More than 130 disused sites have been identified across the borough as being ideal for the building of almost 10,000 homes.
Wigan Council launched its “brownfield register” to promote land which has previously been developed then abandoned as the most welcome sites for new accommodation as the local population grows over the next 15 years.
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There was uproar last year when green belt was identified for possible home and industrial use on a county-wide planning blueprint.
And this is still not off the agenda, as it is predicted that more than 20,000 homes will need to be built locally by 2035.
The brownfield sites map emphasises the authority’s desire to redevelop sites that have already previously had homes, offices, factories or shops on them, and so avoid pressing virgin land into construction service for the first time.
The authority’s brownfield land register identifies 130 disused sites suitable for new housing development which, it estimates, could accommodate around 9,600 new homes between now and 2035.
But overall the town hall expects that more than 21,000 homes will be constructed during that period, meaning some 10,400 won’t be on brownfield sites.
That doesn’t mean that the remainder will be built on green belt - there is other open land which isn’t protected and sometimes several new homes can be built on land within existing homes.
But neither does the plan mean that the possibility of green belt development has gone away.
Matters came to a head last year when the last remaining green belt in Pemberton - an area known as The Bell - appeared in the Greater Manchester Spatial Strategy: a blueprint for possible development sites drawn up by the Greater Manchester Combined Authority.
It led to major protest and even a rare split in Wigan Council’s ruling Labour Party.
Since Andy Burnham became the Mayor of Greater Manchester he has expressed a wish to see brownfield sites re-used for development whenever possible and so the strategy was sent back to GMCA for reconsideration.
Whether sites such as The Bell will have disappeared from the next draft remains to be seen. Some councillors have said that, while it is regrettable that some green belt might have to be sacrificed, there are other considerations including job creation, the local economy and the need to build lots of new homes for a growing population.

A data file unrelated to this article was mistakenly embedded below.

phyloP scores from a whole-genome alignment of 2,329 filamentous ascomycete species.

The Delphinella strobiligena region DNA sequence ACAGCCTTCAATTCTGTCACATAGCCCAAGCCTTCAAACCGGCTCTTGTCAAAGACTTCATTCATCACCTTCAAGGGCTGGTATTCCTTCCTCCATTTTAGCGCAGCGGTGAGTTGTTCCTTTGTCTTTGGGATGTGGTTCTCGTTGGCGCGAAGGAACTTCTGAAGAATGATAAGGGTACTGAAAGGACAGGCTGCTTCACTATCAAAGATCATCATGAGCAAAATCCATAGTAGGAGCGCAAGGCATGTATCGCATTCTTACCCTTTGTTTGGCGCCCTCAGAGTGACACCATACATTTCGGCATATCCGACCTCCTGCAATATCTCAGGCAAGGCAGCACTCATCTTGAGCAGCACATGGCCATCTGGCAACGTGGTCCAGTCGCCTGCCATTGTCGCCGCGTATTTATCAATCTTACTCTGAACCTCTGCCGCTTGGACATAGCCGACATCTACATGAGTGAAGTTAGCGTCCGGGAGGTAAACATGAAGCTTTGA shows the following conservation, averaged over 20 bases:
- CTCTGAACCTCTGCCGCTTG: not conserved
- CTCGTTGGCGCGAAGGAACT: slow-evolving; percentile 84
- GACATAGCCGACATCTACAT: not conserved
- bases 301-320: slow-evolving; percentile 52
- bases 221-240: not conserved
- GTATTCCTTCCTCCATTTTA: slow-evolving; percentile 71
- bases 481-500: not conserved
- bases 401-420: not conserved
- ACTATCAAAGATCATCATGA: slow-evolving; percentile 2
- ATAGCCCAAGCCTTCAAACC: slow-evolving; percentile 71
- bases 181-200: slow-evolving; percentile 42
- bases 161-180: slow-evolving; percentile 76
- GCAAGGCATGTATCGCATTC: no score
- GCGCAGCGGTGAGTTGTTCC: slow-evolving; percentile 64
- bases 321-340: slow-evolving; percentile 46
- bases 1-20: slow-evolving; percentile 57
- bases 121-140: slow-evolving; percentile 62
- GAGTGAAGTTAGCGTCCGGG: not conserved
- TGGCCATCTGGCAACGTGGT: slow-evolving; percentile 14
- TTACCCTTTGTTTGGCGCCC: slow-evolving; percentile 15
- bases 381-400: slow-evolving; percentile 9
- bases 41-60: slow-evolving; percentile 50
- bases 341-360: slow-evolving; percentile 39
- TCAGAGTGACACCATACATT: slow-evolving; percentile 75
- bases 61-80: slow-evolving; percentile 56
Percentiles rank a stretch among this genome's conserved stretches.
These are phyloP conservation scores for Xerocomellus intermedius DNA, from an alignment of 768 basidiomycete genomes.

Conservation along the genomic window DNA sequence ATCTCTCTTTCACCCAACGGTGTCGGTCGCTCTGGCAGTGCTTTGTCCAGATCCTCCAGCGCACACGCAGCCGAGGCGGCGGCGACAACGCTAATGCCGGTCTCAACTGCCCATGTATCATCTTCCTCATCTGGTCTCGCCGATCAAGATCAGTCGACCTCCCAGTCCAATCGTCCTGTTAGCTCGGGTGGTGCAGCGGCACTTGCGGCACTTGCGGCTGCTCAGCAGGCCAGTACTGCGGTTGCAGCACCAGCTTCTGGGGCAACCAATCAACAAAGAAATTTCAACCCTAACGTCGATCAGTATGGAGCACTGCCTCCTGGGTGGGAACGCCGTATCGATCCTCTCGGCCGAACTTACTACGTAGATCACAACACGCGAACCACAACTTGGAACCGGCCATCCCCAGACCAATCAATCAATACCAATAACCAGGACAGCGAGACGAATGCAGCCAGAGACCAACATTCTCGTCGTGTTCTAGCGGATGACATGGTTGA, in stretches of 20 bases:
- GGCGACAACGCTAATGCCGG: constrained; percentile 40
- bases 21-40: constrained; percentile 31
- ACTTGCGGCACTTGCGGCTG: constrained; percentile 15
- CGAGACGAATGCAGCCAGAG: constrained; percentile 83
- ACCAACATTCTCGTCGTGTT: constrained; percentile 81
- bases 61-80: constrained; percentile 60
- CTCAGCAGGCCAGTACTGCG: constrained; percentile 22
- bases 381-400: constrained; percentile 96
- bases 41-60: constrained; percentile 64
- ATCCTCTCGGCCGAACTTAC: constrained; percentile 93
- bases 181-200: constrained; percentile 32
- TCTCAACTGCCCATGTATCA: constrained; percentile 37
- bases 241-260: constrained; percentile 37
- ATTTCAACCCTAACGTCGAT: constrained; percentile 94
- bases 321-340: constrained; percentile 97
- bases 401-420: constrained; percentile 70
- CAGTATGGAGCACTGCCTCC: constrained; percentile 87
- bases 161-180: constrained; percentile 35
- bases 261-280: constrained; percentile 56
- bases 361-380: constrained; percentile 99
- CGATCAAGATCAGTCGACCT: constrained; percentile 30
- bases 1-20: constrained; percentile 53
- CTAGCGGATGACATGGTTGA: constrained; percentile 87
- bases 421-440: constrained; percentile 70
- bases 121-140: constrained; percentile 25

In the meantime, residents can focus on the brownfield register which flags up a host of sites, larger ones of which will already be familiar as places which have attracted planning applications.
These include The South Hindley site - itself not without critics - Northleigh, Hindley Green, Westleigh Waterfront, Bradley Lane at Standish, Land Gate at Ashton and the only part-developed Westwood Park south of Wigan town centre.
In the town centre itself can be seen a number of smaller sites, including what was to have been phase two of the Grand Arcade at the bottom of Millgate, land around the back and side of the Premier Inn on Harrogate Street and the former Wigan town hall on Rodney Street, currently a temporary car park.
Other sites of interest include the former Regent Truck site on Frog Lane, the one-time Betafence land off Woodhouse Lane, what used to be the home to Standish ambulance station, the old Hovis Bakery on Cale Lane, New Springs, and that notorious vandal and arsonist magnet known as the Pagefield Building on Bridgeman Terrace.
The borough has a strong track record in delivering brownfield sites for housing, with almost 1,000 homes built on previously developed sites over the last two years - two-thirds of the total completed.
Wigan Council has a 10-year ambition to deliver enough quality housing to match demand and provide jobs and economic growth for the benefit of residents.
As set out in its Economic Prospectus, the council aims to create 10,000 jobs, enable the building of 10,000 new homes and create 12,000 apprentices over the next decade.
Karl Battersby, council director for economy and environment, said: “The council is committed to maximising housing delivery on previously developed sites in the borough.
“Brownfield land will make a significant contribution to addressing housing needs over the next 20 years.
“A key objective for the council is to reduce the amount of green belt release needed to meet housing needs. The sites in the brownfield register will contribute to this need.”
Around 70 sites within the brownfield register already have planning permission, totalling around 5,400 homes, with the remainder deemed to be available, suitable and deliverable in the short to medium term.
Due to the borough’s mining and industrial past, a proportion of the brownfield sites have development constraints which need to be overcome, including contamination and mine shafts.
The council is committed to unlocking these sites and to proactively work with landowners and developers to bring these sites forward.
Wigan borough’s brownfield figures are:
50.7 per cent of the borough’s housing land supply (2017-35) is on brownfield sites (10,675 of 21,036 homes)
65.8 per cent of net housing completions were on brownfield land between 1 April 2015 and 31 March 2017 (958 of 1,456 homes)
Any landowners with brownfield land available for development should contact the council.
The borough’s brownfield register can be viewed at: www.wigan.gov.uk/brownfieldregister. Viewers can click on each shape on the map to obtain a description of what the site used to be.